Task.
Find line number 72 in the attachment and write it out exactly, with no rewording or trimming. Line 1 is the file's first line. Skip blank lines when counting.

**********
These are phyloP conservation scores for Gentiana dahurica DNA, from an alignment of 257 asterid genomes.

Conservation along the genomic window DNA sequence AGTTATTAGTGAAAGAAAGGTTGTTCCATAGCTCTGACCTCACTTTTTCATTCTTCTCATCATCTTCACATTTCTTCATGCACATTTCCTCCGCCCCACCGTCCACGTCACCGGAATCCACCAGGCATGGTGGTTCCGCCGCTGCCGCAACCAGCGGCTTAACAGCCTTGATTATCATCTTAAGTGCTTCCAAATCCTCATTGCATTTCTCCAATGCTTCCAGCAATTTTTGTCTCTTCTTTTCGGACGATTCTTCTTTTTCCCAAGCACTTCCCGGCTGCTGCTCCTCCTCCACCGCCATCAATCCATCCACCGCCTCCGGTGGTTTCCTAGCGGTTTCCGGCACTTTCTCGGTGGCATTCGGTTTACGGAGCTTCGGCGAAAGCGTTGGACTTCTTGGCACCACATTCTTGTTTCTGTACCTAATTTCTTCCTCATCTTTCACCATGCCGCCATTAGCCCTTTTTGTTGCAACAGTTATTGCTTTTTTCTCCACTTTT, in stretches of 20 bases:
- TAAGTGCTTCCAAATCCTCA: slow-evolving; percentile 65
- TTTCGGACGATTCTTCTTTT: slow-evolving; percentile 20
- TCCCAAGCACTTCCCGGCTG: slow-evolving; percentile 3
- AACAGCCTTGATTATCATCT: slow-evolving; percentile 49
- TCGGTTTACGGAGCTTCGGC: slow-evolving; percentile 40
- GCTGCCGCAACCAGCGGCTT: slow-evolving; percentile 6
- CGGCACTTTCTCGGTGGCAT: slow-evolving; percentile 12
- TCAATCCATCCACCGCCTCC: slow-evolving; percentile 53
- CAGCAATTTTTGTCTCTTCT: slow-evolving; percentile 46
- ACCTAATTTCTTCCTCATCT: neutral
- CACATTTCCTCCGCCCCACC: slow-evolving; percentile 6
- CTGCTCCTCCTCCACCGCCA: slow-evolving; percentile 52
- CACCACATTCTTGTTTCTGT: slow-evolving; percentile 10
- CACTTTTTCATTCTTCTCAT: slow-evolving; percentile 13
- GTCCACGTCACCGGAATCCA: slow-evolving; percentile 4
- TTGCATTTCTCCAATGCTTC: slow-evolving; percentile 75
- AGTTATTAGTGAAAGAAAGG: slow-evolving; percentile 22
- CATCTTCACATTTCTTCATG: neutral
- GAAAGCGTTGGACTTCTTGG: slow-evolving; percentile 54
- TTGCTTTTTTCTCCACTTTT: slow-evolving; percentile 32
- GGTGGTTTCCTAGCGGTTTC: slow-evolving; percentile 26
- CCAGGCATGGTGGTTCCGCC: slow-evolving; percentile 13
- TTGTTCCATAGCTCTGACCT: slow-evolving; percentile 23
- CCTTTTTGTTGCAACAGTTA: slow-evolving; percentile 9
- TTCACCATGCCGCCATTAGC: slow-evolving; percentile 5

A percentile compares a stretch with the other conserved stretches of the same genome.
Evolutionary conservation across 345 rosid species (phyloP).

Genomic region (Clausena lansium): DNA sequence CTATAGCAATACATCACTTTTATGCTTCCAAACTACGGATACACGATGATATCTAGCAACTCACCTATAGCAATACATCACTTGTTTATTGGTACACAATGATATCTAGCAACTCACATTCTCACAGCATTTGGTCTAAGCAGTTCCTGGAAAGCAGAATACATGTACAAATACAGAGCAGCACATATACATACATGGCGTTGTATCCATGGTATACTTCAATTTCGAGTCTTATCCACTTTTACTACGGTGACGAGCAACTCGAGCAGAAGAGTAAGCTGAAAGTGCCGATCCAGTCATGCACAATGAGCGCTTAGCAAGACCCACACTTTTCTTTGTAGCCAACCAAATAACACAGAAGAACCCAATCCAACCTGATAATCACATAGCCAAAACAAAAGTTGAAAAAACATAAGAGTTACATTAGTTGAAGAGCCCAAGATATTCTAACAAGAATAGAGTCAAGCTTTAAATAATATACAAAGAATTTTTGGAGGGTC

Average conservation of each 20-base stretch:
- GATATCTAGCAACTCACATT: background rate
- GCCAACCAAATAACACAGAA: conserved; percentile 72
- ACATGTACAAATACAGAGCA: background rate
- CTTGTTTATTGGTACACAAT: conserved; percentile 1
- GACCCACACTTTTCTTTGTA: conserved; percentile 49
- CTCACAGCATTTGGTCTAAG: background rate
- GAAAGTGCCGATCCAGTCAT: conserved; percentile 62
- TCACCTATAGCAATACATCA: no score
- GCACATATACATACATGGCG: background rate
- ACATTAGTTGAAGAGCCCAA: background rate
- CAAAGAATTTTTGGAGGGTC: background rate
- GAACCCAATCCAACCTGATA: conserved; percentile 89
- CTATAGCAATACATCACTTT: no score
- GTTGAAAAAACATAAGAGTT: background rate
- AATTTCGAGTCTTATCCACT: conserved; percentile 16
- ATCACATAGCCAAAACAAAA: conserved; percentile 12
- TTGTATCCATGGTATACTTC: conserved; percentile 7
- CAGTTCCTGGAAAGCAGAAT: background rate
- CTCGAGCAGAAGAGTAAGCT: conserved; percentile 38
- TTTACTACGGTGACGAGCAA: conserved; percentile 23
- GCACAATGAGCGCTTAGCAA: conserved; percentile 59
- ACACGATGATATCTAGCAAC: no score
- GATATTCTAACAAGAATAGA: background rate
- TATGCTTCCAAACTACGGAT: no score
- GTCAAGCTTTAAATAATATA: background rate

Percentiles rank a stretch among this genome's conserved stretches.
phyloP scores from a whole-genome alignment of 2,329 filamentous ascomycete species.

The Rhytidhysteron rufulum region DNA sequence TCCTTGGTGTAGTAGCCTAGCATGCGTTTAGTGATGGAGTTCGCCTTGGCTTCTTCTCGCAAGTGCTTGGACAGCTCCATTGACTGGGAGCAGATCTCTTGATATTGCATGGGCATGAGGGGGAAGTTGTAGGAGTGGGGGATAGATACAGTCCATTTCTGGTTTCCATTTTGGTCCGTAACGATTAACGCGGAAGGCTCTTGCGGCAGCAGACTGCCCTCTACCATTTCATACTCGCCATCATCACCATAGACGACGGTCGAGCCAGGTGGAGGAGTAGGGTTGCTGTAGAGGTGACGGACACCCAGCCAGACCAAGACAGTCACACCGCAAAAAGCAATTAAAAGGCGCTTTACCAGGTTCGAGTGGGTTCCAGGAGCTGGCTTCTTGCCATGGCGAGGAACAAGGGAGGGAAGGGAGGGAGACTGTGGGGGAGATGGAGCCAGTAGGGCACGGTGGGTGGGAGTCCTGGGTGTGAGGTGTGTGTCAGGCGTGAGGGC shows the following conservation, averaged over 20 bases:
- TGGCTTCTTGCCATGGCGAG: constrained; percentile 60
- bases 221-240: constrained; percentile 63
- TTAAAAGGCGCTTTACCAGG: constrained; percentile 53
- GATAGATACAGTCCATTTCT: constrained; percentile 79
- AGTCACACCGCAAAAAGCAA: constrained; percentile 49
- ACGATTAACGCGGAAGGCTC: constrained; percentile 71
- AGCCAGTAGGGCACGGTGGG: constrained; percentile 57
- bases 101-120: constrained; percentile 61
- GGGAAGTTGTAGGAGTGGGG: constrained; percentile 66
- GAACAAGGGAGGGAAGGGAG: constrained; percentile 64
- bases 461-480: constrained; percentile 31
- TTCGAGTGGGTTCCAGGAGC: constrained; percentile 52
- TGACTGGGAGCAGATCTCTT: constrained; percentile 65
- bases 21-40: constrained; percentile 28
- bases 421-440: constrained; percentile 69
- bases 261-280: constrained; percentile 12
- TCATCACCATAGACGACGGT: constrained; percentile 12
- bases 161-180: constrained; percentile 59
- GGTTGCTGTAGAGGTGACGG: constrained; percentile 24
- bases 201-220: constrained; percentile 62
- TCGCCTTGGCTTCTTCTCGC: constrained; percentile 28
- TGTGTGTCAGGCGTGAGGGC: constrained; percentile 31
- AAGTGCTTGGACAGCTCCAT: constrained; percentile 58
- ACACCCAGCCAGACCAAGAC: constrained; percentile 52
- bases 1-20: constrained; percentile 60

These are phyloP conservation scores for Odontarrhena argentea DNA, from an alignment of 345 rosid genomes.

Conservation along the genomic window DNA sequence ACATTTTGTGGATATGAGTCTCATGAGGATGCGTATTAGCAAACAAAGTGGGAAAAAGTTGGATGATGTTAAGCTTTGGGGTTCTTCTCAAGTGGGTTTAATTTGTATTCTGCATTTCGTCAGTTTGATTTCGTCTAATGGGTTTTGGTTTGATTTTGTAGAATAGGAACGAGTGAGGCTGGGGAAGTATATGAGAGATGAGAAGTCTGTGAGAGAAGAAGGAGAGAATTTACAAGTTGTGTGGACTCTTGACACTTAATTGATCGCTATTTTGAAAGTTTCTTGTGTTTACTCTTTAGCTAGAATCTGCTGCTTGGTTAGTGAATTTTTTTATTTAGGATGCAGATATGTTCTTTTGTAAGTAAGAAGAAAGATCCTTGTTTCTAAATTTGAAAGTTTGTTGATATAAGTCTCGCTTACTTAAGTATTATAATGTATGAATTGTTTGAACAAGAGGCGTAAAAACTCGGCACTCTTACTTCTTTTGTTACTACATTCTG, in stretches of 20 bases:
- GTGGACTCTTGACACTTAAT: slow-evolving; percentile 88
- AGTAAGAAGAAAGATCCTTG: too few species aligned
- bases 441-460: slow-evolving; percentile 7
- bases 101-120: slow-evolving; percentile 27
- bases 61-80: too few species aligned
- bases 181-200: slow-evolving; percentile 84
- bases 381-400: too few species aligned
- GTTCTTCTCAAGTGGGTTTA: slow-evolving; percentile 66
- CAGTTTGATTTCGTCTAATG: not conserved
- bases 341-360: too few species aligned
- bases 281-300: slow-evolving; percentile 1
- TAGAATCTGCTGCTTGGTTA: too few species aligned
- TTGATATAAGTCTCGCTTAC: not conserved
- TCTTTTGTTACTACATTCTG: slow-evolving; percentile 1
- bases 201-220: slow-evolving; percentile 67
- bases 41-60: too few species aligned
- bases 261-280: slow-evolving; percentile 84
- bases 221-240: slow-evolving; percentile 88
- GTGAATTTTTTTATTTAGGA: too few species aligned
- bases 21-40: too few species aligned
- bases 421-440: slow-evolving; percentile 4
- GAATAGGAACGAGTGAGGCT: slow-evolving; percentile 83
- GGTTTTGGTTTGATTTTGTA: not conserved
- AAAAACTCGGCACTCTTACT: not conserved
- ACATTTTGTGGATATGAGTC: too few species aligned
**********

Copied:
- TGACTGGGAGCAGATCTCTT: constrained; percentile 65